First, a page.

Nov 4th, 2014

Native Plants are Nature’s Intended

a native monarch butterfly on milkweed

The leaves of the native milkweed provide a place for the monarch butterfly to lay its eggs, as well as providing a source of food for larvae that hatch.

“Go native!” sounds like a tropical chant, but actually it’s a “go green” reminder for  landscape designs. Native plants are the species of perennials, shrubs and trees that occur in the region where they evolved. They’re the flora that nature intended for the area, and what native insects, birds and wildlife rely on for survival.

“If we want to preserve wildlife, we have to have natural areas and native plants,” said John Hayden, professor of biology at University of Richmond.“For example, right now there’s a lot of interest in bird populations being happy and healthy, but we’re not going to have them without native plants at the base of the food chain.” Hayden said that native plants, insects and animals co-evolved over time, so certain essential interrelationships developed. When native flora is not available or is negatively impacted, ramifications occur across the entire food chain.

Another benefit of using native plants is the need for less. Native plants require less work, less money, less chemicals and less water to maintain than non-natives because they’ve adapted to the region’s soil and climate. There’s minimal or no need to change local conditions to meet their needs.

The growing plea from native plant societies, water-quality organizations, researchers and biologists is to opt for native species whenever feasible—but along with that philosophy comes the need for changed expectations. Native perennials, shrubs and trees aren’t as predictable in size and shape as genetically altered hybrids. They also may not be the newest, largest or most unusual specimens, like some of the genetically enhanced hybrids. However, native plants naturally showcase the region’s native flora and, more importantly, earn the approval of native insects, songbirds and wildlife that make it their home.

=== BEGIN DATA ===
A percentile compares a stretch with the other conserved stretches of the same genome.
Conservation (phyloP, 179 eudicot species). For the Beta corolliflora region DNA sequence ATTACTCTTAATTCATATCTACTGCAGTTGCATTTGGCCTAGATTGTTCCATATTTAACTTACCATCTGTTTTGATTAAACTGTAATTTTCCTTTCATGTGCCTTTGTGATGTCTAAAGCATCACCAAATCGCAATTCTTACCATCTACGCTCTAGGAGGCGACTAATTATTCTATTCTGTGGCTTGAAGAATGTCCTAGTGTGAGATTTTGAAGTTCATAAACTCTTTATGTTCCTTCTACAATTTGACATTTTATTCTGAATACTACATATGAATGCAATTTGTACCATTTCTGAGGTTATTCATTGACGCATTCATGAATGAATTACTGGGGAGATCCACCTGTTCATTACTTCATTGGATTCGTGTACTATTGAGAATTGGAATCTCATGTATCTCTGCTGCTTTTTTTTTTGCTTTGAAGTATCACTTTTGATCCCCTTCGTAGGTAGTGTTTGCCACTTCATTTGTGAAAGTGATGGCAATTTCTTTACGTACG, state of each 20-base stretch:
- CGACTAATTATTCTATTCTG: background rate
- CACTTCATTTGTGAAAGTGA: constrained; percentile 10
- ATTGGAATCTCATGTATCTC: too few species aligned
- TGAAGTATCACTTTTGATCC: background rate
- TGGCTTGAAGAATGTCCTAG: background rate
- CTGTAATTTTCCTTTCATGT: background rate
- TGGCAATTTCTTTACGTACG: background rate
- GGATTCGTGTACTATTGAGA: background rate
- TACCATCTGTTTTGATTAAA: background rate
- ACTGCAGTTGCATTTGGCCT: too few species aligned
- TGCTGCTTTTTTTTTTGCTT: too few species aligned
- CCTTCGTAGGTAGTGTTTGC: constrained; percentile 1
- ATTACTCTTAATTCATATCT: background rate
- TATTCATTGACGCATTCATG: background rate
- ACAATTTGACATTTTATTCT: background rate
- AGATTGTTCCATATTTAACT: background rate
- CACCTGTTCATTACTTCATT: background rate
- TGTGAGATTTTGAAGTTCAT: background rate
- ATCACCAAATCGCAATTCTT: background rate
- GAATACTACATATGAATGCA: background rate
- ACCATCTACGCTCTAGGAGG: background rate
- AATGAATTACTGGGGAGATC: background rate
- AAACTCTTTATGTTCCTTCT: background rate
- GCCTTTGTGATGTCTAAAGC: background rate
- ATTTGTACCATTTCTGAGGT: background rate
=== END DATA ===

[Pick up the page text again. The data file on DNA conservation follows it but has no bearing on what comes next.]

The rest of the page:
If you want to grow native plants, it’s best to purchase them from retailers and nurseries that specialize in native varieties. Those growing naturally in woodlands and meadows don’t respond well to transplanting.

Native plants may be seen and enjoyed along the Garden’s Wildside Walk and  Butterfly Meadow, as well as areas of the Children’s Garden.

For tips on nurturing them once planted, explore resources in the Lora M. Robins Library at Lewis Ginter Botanical Garden or these books from the Garden
Shop: “Native Alternatives to Invasive Plants,” “Bringing Nature Home” and “Great Natives for Tough Places.” 

Editor’s Note: This article first published in the Richmond Times-Dispatch, in April 2012.

Jonah Holland is Digital Content Manager at Lewis Ginter Botanical Garden, where she has worked for 14 years overseeing social media, the blog, and the website. She is also a mom, yogi, open water swimmer, gardener, and seeker. She's been known to go for a walk in the Garden and come back with hundreds of plant photos, completely inspired to write her next blog post.

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